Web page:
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At first glance, all hockey sticks look alike on the ice and all perform the job in the same way. But due to the sheer variety of brands, models, sizes, shapes, and materials, it's doubtful there are two identical sticks on the ice at any National Hockey League game. A player customizes the smallest details to complement his style of play. To a lesser degree, the most advanced college and junior hockey players may also use highly customized sticks, while younger players in youth hockey leagues will play with sticks that carry similar names but have very little in common with the pro models used at the highest levels of the game.
Hockey sticks were made of wood for about the first century of the sport's existence starting in the 1800s, but many changes have taken place in the past 50 years, with enormous changes in materials and manufacturing in the past two decades.
Some of the earliest hockey sticks reportedly were made of wood from Nova Scotia's ironwood trees. These sticks were carved, one-piece, solid wood sticks. In the 1920s, the first two-piece wood sticks were created, merging the blade with the shaft at a glued joint. Three-piece sticks came along soon after, and these wood hockey sticks were the norm for about 50 years. The one change during those years was the addition of fiberglass. Some manufacturers began wrapping their wood hockey sticks with fiberglass to make them lighter and stronger.
Until the 1950s or 1960s, hockey sticks had straight blades. New York Rangers center Andy Bathgate began experimenting with a broken blade, and a little later Chicago Blackhawks teammates Stan Mikita and Bobby Hull began experimenting with curved blades, soaking their wood blades in water and bending them overnight.
In the 1990s, Wayne Gretzky signed an endorsement deal to use an aluminum hockey shaft on his stick, made by Easton. Aluminum was lighter weight and nearly indestructible. Some players were already using it, but Gretzky was the most popular hockey player on earth and when he started using one, its popularity took off.
By the mid-90s, composite blades were introduced and widely adopted, followed by one-piece composite sticks by 2000, and by 2004 almost all NHL hockey players were using composite hockey sticks.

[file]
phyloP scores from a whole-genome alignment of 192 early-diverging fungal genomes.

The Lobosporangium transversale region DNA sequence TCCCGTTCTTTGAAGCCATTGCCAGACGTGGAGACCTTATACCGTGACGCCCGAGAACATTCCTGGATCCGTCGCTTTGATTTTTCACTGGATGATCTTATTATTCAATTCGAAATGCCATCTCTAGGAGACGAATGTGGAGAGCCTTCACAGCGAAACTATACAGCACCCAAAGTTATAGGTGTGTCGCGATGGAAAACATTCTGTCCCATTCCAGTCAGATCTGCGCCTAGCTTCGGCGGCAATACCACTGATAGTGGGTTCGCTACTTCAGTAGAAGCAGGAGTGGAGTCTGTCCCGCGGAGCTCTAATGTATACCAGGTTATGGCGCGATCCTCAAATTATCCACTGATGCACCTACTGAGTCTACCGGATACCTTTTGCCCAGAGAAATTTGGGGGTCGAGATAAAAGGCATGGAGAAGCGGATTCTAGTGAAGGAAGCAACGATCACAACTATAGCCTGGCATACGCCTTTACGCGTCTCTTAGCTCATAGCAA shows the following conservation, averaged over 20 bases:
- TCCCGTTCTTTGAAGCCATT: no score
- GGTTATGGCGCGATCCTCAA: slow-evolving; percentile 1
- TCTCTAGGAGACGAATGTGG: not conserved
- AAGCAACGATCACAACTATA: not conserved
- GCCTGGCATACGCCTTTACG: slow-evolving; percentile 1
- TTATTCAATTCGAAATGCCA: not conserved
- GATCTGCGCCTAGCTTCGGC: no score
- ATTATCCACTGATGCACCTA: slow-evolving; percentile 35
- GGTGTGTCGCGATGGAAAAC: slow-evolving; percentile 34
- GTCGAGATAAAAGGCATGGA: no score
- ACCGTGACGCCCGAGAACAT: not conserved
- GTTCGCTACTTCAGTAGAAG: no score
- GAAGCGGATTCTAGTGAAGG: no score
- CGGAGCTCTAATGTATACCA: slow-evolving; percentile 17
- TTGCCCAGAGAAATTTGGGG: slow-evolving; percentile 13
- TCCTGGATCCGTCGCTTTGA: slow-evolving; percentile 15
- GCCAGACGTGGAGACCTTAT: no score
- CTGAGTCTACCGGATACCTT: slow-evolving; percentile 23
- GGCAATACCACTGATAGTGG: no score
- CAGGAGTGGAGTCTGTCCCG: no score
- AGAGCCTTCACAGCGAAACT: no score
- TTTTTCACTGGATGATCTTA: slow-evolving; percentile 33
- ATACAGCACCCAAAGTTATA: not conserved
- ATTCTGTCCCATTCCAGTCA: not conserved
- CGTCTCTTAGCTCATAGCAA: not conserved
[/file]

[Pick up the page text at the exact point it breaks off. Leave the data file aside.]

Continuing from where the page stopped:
Today's hockey sticks are technological marvels. Carbon fiber, also known as graphite, is one of the most popular materials. Many sticks these days are not a single material but several. Kevlar is one popular component adding strength and durability to the stick. And titanium is sometimes added as a composite.
Knowing how to buy a hockey stick is a complicated process. But a good guide can help. The different properties of a hockey stick can be broken down between the shaft and the blade.
Most amateur hockey players will be using an off-the-shelf hockey stick of varying quality based on what the pros use. But don't confuse the two. The professional model stick used on the ice in the NHL is a different animal than what you'll find at your local hockey store, even if they look the same and carry the same name. A professional will customize a hockey stick from top to bottom to fit the game he plays.
A professional hockey stick is made at a separate place at the factory. They're made in batches and are not part of the regular production. In addition to custom blade curve, lie, and shaft flex, they'll have special customizations like a certain type of tack applied to a particular part of the shaft. They are built to meet the exact needs of one person.
None of this means that an off-the-shelf hockey stick isn't going to be a quality stick. You can buy most of the same features in your hockey stick as a pro can, including the same high-end, technologically advanced materials. But the consistency may not be the same. A pro will get 20 sticks that are identical, but 20 sticks off the shelf may have slight variances the amateur probably won't even notice. A pro stick might have a specified flex of 96, where off-the-rack sticks will come in specified flexes — maybe 85 and 100 — and you'll choose the one closest to your needs. The same level of customization the pros enjoy just isn't available to an amateur.
Differences exist in hockey stick quality and durability as well. A professional stick is likely to have a thicker shaft wall, making it stronger and giving it longer life. Many amateur hockey players simply won't subject their hockey stick to the abuse a professional stick is designed to take nearly every single day. Amateurs may play once or twice a week, while pros are on the ice a lot more.
Hockey sticks must conform to rules, including the maximum length of 63 inches, with a blade no more than 12½ inches long and 3 inches high at any point. The blades must be beveled for safety.
An interesting rule in hockey related to sticks involves a broken stick. If you snap your stick during play, you must immediately drop it. The risk of checking or being checked while holding a broken stick is a danger. Continuing a play with a broken stick is punishable with a minor penalty for an equipment violation. A player must go to the bench to get a new stick, or another player can bring a stick to the player. Goalies with a stick broken cannot go to the bench for a replacement, even during a stoppage of play, or they risk a penalty for delay of game. Another stick has to be delivered by a teammate. And sticks cannot be thrown onto the ice to replace a broken one. If a player uses his stick to break the stick of an opponent, the offender can get two minutes for slashing.
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